Most of all, and most practically — like you, we want to go home in 2021. We will be launching a community fundraising effort, and if you’re called to support please donate now!

It’s happening. We’re strapping on our playa gear and getting shit done so that we can return to the Black Rock Desert. Stay tuned, we look forward to sharing more updates soon!

Let’s get to it.


Top photo: Graphic art by Tanner Boeger

About the author: Marian Goodell

Marian Goodell

Marian serves as Burning Man Project’s first Chief Executive Officer. She first attended Burning Man in 1995, met Larry and the other organizers in the fall of 1996, and in 1997 helped found the contemporary Burning Man organization. In previous roles, she was the Director of Business and Communications, briefly oversaw the Black Rock City Department of Public Works, and steered the development of the Burning Man Regional Network, which is now on six continents, with more than 300 representatives in 37 countries. Marian is currently leading the organization’s efforts to facilitate and extend the Burning Man ethos globally.

29 Comments on “Update: Black Rock City in The Multiverse

  • Nexus (he/him/his) says:

    Thank you for this update!

    With the recommendations you’ll be making, as well as our own exploration of virtual spaces, I wonder how best you’d recommend we also co-learn and support each other, specifically with regards to how we’d like to Burn and contribute in August, and particularly with regards to the opportunities for and challenges to Radical Inclusion online.

    I’m specifically thinking about, for example, one of the biggest challenge in events that I’ve participated in is making sure virtual spaces are accessible to and inclusive for Deaf and Hard of Hearing community members.

    And so would you recommend using any of the existing online forums to be able to co-learn and share in preparation for August, or might there be a space specifically dedicated to these kinds of conversations in preparation?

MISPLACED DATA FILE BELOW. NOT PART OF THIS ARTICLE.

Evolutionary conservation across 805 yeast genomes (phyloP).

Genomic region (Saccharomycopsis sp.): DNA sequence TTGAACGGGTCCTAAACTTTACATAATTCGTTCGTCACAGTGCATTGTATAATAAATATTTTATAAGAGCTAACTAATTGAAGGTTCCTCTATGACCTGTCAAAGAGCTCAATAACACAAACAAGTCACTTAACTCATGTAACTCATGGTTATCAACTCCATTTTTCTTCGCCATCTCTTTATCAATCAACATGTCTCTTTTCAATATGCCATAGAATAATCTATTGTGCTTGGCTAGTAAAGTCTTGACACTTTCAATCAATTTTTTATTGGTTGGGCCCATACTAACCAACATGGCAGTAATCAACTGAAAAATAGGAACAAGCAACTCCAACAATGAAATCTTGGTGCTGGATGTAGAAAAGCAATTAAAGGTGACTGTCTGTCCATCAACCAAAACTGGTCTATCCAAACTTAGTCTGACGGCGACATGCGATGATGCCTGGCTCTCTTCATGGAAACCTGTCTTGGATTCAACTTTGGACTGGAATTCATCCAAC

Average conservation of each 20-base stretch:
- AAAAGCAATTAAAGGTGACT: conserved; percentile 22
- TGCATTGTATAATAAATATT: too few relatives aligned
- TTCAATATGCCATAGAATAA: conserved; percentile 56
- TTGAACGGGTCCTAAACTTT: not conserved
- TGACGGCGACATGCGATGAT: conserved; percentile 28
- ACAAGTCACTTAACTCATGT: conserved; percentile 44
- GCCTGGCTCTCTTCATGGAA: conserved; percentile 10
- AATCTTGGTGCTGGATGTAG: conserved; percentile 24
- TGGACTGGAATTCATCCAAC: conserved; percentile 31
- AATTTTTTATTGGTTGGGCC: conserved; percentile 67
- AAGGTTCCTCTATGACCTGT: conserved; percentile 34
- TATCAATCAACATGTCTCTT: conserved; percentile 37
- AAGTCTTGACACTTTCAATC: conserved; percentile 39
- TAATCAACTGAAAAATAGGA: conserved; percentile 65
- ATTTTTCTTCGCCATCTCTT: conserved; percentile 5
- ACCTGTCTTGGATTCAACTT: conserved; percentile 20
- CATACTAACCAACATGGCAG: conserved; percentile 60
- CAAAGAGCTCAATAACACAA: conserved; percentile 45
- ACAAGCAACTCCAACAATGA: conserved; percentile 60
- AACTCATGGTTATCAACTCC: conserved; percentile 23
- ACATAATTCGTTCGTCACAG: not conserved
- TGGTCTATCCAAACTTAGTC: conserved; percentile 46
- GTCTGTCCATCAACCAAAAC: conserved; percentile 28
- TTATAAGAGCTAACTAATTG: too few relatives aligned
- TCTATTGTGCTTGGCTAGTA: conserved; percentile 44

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  • Cranston says:

    So, nothing? This sounds like you’re doing nothing. That’s ok! Just say it.

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    • Ellen says:

      Have you checked out Kindling or the podcast? Both are new. I know the staff has been working six days a week 10 hours a day to come up with ideas and work out the logistics. Be patient and allow them to work the kinks out so they can present a finished platform that will work easily for 80K+ Burners.

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    • Dusty Wei Wei says:

      What are YOU doing to help?

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  • Lit says:

    Wake up! The burning man culture is unraveling because of its failure to address racism. You have to speak up before it’s too late.

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    • Kilroy says:

      Pick and choose your battles. Jumped right on that band wagon did ya,? Please enlighten us Dear Woke one, how do you see Burning man as being “racist”. Last I checked, when tickets go on sale everyone has the ability to purchase a ticket. So please take your race baiting bullshit elsewhere.

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    • Sammy says:

      Are you kidding? BMorg is spending 10s of millions each year to spread woke culture. It’s not their fault, as Larry Harvey said – black people don’t like to camp.

      BM is fully into intersectional cultural marxism, virtue signaling all the way like their whistling Dixie out their assholes. There’s nothing more they can do except swing by the projects with a hundred buses an pay black people $1k each to ride bikes around the playa for a week. But this is a possibility.

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  • Jumpstart says:

    Yup, “amplifying voices” and “activating” the high cost pet projects that only a handful of people give a shit about. Oh yeah, and asking for money! Same ol song and dance. The BMP shuck and jive show.

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  • Risen says:

    Seriously happy to read this post BMorg! Burners are gonna burn :) may as well support us instead of funneling us into a system. Much love!

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  • missy says:

    Looking forward to the new documentary. Can’t wait ;-) Take care and stay safe!

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  • Riblet (David M. Schneck, ESQ. says: